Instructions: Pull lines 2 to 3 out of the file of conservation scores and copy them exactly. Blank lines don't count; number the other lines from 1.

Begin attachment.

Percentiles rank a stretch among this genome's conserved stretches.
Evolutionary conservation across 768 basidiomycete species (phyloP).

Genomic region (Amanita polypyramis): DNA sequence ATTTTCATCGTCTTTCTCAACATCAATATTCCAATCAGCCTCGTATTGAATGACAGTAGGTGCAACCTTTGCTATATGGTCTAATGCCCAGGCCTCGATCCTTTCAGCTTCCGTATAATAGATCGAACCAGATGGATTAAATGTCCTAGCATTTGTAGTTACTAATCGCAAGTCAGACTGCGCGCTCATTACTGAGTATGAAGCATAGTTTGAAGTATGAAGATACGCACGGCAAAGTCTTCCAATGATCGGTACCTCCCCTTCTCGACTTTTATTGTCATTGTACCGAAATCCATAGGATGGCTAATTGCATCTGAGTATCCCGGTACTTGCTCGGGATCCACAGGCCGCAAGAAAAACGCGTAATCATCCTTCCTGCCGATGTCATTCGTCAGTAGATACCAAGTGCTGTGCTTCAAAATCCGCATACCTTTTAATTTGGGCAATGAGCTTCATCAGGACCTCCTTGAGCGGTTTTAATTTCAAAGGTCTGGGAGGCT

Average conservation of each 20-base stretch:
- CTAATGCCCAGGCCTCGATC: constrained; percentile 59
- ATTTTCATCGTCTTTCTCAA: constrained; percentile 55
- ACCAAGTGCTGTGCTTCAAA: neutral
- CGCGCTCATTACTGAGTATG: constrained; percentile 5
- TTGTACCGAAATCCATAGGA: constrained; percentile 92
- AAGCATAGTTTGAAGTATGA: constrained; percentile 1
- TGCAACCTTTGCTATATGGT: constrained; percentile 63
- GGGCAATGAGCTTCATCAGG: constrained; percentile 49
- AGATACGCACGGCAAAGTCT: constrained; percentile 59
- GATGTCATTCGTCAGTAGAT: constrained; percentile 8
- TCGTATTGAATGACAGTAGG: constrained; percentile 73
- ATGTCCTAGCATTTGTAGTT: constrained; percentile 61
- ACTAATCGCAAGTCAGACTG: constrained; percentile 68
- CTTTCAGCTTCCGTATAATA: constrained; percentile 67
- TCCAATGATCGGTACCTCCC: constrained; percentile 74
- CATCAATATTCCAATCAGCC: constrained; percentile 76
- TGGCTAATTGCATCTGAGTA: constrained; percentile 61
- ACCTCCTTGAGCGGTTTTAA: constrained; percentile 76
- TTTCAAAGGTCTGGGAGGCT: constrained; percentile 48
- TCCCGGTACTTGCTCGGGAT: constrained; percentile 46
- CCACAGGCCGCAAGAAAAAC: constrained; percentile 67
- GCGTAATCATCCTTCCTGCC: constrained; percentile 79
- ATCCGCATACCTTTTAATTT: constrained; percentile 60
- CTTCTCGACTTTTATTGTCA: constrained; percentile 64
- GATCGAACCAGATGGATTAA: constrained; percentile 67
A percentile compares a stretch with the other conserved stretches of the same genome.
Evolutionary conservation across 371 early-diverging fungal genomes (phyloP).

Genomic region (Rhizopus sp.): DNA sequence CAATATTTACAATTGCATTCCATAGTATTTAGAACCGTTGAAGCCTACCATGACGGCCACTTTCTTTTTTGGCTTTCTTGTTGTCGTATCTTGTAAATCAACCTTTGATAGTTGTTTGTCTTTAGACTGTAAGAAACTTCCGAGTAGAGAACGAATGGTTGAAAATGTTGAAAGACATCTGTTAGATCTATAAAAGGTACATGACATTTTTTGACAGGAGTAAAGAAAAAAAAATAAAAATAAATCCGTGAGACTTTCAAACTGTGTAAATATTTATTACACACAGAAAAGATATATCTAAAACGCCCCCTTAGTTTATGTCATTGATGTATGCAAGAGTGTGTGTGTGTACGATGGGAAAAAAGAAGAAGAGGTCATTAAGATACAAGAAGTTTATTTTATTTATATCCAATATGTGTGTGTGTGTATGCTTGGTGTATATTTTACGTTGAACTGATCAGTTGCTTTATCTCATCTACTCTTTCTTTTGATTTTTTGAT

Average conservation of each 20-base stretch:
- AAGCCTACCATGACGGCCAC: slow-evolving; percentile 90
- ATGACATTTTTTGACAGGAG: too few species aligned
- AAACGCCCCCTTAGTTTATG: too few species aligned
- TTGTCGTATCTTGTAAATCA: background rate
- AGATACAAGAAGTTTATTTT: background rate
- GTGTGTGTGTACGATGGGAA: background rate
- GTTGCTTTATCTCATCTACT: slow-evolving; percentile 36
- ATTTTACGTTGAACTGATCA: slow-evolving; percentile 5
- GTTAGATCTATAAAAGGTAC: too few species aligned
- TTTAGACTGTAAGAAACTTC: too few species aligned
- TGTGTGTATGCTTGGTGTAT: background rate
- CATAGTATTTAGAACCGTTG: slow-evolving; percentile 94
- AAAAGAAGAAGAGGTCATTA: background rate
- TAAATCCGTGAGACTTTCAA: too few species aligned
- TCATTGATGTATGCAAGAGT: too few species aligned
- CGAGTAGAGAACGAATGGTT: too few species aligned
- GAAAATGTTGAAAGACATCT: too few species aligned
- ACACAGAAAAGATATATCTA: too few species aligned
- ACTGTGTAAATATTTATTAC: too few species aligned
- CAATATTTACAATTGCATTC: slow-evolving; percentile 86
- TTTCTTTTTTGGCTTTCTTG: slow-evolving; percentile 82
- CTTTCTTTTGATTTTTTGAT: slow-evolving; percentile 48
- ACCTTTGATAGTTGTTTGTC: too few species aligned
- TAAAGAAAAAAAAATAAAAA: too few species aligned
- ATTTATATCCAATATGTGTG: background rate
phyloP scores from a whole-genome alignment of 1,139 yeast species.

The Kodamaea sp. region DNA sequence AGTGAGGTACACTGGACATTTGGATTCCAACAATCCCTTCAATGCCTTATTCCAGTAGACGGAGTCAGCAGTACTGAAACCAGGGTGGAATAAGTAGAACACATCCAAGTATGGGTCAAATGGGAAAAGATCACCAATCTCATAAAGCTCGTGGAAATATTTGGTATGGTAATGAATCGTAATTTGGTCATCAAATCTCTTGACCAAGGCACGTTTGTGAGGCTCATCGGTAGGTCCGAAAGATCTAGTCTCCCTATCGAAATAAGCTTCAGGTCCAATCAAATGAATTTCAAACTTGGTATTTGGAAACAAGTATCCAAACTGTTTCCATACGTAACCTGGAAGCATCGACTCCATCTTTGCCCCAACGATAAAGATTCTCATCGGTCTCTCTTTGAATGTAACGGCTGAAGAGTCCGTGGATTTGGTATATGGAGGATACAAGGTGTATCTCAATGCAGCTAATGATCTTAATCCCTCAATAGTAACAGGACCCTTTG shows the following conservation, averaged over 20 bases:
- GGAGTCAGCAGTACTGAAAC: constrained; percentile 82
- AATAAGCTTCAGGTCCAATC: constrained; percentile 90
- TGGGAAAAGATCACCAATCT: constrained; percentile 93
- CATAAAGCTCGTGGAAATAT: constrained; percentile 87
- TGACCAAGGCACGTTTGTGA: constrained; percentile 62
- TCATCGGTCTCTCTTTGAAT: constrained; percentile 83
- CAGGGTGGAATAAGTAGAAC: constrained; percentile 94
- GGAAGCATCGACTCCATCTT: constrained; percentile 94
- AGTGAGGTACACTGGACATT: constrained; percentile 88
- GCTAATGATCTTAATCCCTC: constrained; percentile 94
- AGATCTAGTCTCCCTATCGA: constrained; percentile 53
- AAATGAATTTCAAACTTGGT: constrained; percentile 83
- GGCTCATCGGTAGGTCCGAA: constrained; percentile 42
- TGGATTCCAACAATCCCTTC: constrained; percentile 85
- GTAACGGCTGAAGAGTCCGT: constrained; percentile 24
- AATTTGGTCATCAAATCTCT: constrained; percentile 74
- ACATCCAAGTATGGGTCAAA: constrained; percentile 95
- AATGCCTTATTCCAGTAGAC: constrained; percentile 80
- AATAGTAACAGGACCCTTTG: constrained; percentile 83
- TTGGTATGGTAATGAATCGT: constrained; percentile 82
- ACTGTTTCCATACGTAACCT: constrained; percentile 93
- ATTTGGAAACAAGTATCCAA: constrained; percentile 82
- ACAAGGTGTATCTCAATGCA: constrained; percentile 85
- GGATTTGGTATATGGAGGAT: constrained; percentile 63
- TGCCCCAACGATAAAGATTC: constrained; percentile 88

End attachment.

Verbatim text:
Evolutionary conservation across 768 basidiomycete species (phyloP).

Genomic region (Amanita polypyramis): DNA sequence ATTTTCATCGTCTTTCTCAACATCAATATTCCAATCAGCCTCGTATTGAATGACAGTAGGTGCAACCTTTGCTATATGGTCTAATGCCCAGGCCTCGATCCTTTCAGCTTCCGTATAATAGATCGAACCAGATGGATTAAATGTCCTAGCATTTGTAGTTACTAATCGCAAGTCAGACTGCGCGCTCATTACTGAGTATGAAGCATAGTTTGAAGTATGAAGATACGCACGGCAAAGTCTTCCAATGATCGGTACCTCCCCTTCTCGACTTTTATTGTCATTGTACCGAAATCCATAGGATGGCTAATTGCATCTGAGTATCCCGGTACTTGCTCGGGATCCACAGGCCGCAAGAAAAACGCGTAATCATCCTTCCTGCCGATGTCATTCGTCAGTAGATACCAAGTGCTGTGCTTCAAAATCCGCATACCTTTTAATTTGGGCAATGAGCTTCATCAGGACCTCCTTGAGCGGTTTTAATTTCAAAGGTCTGGGAGGCT